The laminin α chains are generally large (Mr = 400,000) and contain a COOH-terminal globular domain consisting of five modules, LG1 to LG5. The globular modules on the α chains are of particular interest because of their biological activity. The α5 chain is a component of laminin-10 (α5β1γ1) and laminin-11 (α5β2γ1), which are important in malignancy ( 16). Previously, 113 overlapping synthetic peptides from the α5 chain G-domain were screened for cell attachment activity with HT1080 and PC12 cells and binding sites were identified ( 17). We tested these 113 peptides in various in vivo and in vitro assays with B16-F10 mouse melanoma cells and identified four peptides (A5G27, 73, 81, and 101) that inhibit melanoma cell growth and metastasis ( 18). These four peptides also inhibited melanoma cell angiogenesis, invasion, and migration. One of the four peptides, A5G27 (RLVSYNGIIFFLK, residues 2,892-2,904), bound to the glycosaminoglycan side chains of CD44, a receptor important in tumor metastasis.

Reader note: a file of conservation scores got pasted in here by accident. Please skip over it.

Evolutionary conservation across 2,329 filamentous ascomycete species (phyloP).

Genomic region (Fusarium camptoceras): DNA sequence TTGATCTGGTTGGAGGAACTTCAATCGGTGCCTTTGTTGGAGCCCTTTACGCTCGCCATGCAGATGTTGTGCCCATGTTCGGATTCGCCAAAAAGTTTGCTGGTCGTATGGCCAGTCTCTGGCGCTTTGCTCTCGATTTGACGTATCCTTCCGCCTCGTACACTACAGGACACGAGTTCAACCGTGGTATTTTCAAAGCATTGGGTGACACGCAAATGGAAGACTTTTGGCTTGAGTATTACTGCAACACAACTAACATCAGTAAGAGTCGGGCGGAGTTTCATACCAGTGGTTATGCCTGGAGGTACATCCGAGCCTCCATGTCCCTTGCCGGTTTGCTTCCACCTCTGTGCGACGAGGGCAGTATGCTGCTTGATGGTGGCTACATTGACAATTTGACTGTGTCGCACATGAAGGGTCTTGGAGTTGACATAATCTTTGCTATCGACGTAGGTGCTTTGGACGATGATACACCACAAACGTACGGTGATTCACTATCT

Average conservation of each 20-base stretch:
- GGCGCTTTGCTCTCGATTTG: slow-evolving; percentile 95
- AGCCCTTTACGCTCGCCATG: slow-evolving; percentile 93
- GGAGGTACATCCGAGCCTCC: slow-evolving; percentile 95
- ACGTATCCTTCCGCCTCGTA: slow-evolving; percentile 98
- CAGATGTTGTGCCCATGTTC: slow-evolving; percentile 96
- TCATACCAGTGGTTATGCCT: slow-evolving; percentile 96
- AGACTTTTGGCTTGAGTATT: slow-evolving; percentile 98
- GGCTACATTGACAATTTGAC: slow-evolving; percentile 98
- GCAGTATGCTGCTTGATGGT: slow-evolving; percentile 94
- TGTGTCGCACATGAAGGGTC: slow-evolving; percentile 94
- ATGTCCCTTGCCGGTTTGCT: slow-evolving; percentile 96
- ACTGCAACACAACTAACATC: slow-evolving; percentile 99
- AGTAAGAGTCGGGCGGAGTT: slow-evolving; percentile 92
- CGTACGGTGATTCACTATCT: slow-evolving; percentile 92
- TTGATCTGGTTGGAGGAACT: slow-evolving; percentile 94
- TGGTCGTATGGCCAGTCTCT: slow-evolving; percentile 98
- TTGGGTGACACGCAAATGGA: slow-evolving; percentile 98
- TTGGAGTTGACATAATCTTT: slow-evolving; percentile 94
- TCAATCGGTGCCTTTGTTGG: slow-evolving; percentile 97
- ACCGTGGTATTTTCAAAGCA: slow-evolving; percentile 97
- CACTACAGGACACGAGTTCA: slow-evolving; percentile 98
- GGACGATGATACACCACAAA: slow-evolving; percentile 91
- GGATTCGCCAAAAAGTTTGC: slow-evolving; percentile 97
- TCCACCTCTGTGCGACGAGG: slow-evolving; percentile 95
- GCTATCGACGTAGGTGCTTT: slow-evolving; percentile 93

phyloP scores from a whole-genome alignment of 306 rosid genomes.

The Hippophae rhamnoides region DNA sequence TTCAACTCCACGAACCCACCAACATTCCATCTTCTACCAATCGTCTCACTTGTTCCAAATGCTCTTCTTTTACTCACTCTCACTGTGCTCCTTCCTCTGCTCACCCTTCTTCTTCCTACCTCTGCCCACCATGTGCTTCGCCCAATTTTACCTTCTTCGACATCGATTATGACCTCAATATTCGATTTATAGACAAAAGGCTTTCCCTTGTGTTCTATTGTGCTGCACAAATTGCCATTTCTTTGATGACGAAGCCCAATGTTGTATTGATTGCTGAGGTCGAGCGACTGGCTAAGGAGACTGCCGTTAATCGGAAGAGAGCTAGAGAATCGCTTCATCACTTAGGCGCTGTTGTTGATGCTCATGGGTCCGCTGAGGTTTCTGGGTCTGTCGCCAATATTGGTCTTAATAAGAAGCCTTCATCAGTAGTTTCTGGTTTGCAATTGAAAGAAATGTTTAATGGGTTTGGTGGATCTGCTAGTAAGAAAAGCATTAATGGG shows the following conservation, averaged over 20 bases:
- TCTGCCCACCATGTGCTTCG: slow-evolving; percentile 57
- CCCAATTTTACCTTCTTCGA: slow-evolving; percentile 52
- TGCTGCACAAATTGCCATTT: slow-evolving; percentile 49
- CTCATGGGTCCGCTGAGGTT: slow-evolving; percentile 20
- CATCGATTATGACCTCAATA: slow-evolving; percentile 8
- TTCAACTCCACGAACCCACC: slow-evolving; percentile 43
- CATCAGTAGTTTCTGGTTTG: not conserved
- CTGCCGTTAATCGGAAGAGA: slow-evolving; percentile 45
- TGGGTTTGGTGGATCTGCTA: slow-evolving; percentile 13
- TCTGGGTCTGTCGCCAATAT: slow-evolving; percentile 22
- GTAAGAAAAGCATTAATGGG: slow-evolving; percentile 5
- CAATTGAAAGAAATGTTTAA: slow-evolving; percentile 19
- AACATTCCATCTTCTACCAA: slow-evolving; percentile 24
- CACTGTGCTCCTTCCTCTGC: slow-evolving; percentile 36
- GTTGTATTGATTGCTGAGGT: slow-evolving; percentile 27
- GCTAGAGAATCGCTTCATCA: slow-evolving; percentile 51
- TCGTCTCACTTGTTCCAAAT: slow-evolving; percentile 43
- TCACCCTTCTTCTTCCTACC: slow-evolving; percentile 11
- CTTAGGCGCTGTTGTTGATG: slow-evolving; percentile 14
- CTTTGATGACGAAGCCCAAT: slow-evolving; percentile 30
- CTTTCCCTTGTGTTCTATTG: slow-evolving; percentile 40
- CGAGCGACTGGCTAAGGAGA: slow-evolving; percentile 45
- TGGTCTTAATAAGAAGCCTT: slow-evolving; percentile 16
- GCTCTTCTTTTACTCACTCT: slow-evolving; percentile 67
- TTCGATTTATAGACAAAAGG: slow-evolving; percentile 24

Here, we have now determined if other tumor cells recognize this peptide and begun to define the signaling pathway and mechanism involved. We used the cell line WiDr, which is a human colon cancer cell line because it contains defined CD44 variants ( 19). CD44 variants are relatively well studied in colorectal cancer and the level of expression has been used as a marker for disease progression ( 20). First, we confirmed the presence of CD44 and CD44 variants on the surface of WiDr cells with FACScan analysis and immunoprecipitation. In attachment assays, WiDr cells bound to the laminin A5G27 peptide via the heparin-like and chondroitin sulfate B side chains of CD44. CD44 splice variants have been identified in many cancer cell lines, and, in particular, CD44v3 and CD44v6 play an important role in tumor growth and metastasis ( 20– 22). CD44v3 contains Ser-Gly repeats that support covalent attachment of heparan sulfate glycosaminoglycans, and CD44v3-heparan sulfate binds a number of heparin-binding growth factors, including members of the fibroblast growth factor (FGF) family ( 23, 24). FGF2 binds to CD44, augmenting the ability to stimulate FGF2 activities and playing an important role in tumor growth and angiogenesis. FGF2 specifically increases tumor and endothelial cell proliferation, migration, and survival, resulting in increased tumor growth and metastasis ( 25– 29). FGF2 signaling is complex and involves FGF receptors that become tyrosine phospohorylated when activated by the ligand with initiation of protein kinase C–dependent signaling and activation of mitogen-activated protein kinase (MAPK) pathways ( 30, 31). Levels of FGF2 in serum and in urine correlate with malignancy and FGF-transfected tumor cells grow faster in vivo ( 28, 29, 32– 36). Because the glycosaminoglycan chains of CD44 are important for FGF binding, we analyzed WiDr attachment to FGF2. We found that laminin peptide A5G27 inhibits WiDr cell attachment to FGF2 as well as FGF2-induced migration and invasion. This peptide does not block attachment to vascular endothelial growth factor (VEGF121). Furthermore, A5G27-treated cells showed a reduction of FGF2-induced tyrosine phosphorylation. Using heparin affinity chromatography, we found that peptide A5G27 inhibited FGF2 binding to heparin directly. Finally, there is considerable sequence homology (69%) between A5G27 and a sequence in FGF2 that binds heparin and the FGF receptor and is important in FGF2 central cavity formation ( 37). We conclude that the laminin α5 chain peptide A5G27 inhibits the binding between CD44v3-heparan sulfate and FGF2, thus decreasing FGF2-induced activity.